At the Jericho Arts Centre until January 12
Posted January 5, 2014
Thanks to director/creator Joan Bryans, I will never enter a polling booth again without thinking of Emmeline Pankhurst (1858-1928), leader of the British suffragette movement back in the early days of the 20th century. It’s easy to forget how these courageous activists paved the way for the rest of us. The excruciating re-enactment in Rebel Women of the forced feeding of the jailed members of the Women’s Social and Political Union (WSPU) will make it impossible for me to pass up the hard-won privilege of voting even if ‘none of the above’ is how I would like to mark my ballot.
Before Rebel Women, I imagined the suffragettes (a term coined by a derisive London News journalist) in elegant Edwardian garb, chaining themselves – but in a ladylike way – to doors and railings. But when those non-militant tactics failed to achieve the WSPU’s goals, Pankhurst endorsed all-out war: smashing of windows, arson, property damage, and bombings. Imagine the furor when Emily Davison died whilst attempting to pin a banner – Vote for Women – on King George V’s horse at the Epsom Derby in June of 1913.
Over a thousand women were imprisoned beginning with Emmeline Pankhurst’s daughter Christabel (Lindsay Nelson) and Annie Kenney (Barbara Kozicki). Denied designation as political prisoners, the women began hunger strikes which resulted in forced feeding. “The process of tube feeding was strenuous; without the consent of the hunger strikers, they were typically strapped down and forced to eat via stomach or nostril tube, often with a considerable amount of force. Many women found the process painful, and after the practice was observed and studied by several physicians, it was deemed to have both short-term damage to the circulatory system, digestive system and nervous system and long term damage to the physical and mental health of the suffragettes.” (Source: Wikipedia).
Interesting and surprising was the number of men who supported the suffragettes; unfortunately, for a long time, this number did not include politicians who had the power to introduce and pass bills in Parliament. And there were betrayals along the way – prime ministers who promised the vote but reneged – and disappointments – the 1918 Representation of the People Act that gave the vote only to women over the age of 30. Finally, and it’s a glorious moment in Rebel Women, in 1928 the Representation of the People (Equal Franchise) Act was passed and women were eligible to vote on the same terms as men. New Zealand, incidentally, gave women the vote in 1893. Full suffrage to First Nations men and women in Canada was not won until 1960.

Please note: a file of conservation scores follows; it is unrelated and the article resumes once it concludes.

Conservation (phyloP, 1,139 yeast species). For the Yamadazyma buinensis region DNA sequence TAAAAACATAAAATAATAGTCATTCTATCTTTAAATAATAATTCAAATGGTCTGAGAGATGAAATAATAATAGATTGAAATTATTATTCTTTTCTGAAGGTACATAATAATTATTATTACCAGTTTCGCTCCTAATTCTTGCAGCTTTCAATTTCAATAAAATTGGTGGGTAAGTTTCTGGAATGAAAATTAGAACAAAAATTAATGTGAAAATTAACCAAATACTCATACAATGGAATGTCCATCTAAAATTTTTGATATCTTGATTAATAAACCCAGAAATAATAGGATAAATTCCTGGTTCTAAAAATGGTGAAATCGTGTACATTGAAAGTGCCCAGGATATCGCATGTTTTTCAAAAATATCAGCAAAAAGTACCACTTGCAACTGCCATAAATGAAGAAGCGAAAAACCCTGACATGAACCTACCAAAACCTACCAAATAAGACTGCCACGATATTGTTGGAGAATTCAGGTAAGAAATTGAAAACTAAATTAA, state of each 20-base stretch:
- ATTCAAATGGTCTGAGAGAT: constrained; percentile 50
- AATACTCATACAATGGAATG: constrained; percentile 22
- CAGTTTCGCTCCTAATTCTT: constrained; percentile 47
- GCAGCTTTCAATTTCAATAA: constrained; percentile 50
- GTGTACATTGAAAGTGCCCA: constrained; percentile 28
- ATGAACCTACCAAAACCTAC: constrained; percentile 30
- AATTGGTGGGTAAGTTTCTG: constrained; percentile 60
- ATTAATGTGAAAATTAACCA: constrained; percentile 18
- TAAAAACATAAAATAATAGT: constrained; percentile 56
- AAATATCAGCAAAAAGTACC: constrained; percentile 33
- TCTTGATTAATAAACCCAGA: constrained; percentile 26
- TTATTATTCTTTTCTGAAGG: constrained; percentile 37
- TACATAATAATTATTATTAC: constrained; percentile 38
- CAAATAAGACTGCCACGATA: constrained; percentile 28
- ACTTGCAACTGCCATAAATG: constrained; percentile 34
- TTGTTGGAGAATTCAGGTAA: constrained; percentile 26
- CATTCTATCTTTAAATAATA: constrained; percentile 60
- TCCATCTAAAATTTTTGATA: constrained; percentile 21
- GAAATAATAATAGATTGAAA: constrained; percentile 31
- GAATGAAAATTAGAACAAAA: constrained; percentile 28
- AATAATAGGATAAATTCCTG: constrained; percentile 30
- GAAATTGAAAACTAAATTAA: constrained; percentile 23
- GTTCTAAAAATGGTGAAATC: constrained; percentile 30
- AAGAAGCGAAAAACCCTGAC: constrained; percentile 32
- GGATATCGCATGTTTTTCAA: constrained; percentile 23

Director/creator Bryans has, wherever possible, used the actual words of actual historical figures including Helena Gutteridge (Sarah Ripplinger) who left England for Canada in 1912 and carried on the fight in our country. At the piano, Pat Unruh plays familiar tunes to which the suffragettes set new lyrics and which the ensemble enthusiastically sings. The music and the staging on Sean Malmas’s spare set lifts what could be simple reenactment of history or docudrama into the realm of the theatrical.
In the role of Emmeline Pankhurst, Barbara Ellison is the focal point around which the large cast of women (11) and men (4) plays out the story. Diminutive but feisty, Ellison’s earnesteness rivals Pankhurst’s own. Rebel Women is an earnest play: the fight was tough and demanded the kind of dedication that Ellison brings to the role.
The story goes that little Emmeline Pankhurst, feigning sleep when her father came into her bedroom to tuck her in, heard her father say, “What a pity she wasn’t born a lad.” It’s a damn good thing she wasn’t or women might still be throwing themselves under racehorses and going on hunger strikes. Vital Spark, Bryans’ theatre company – strikes sparks again.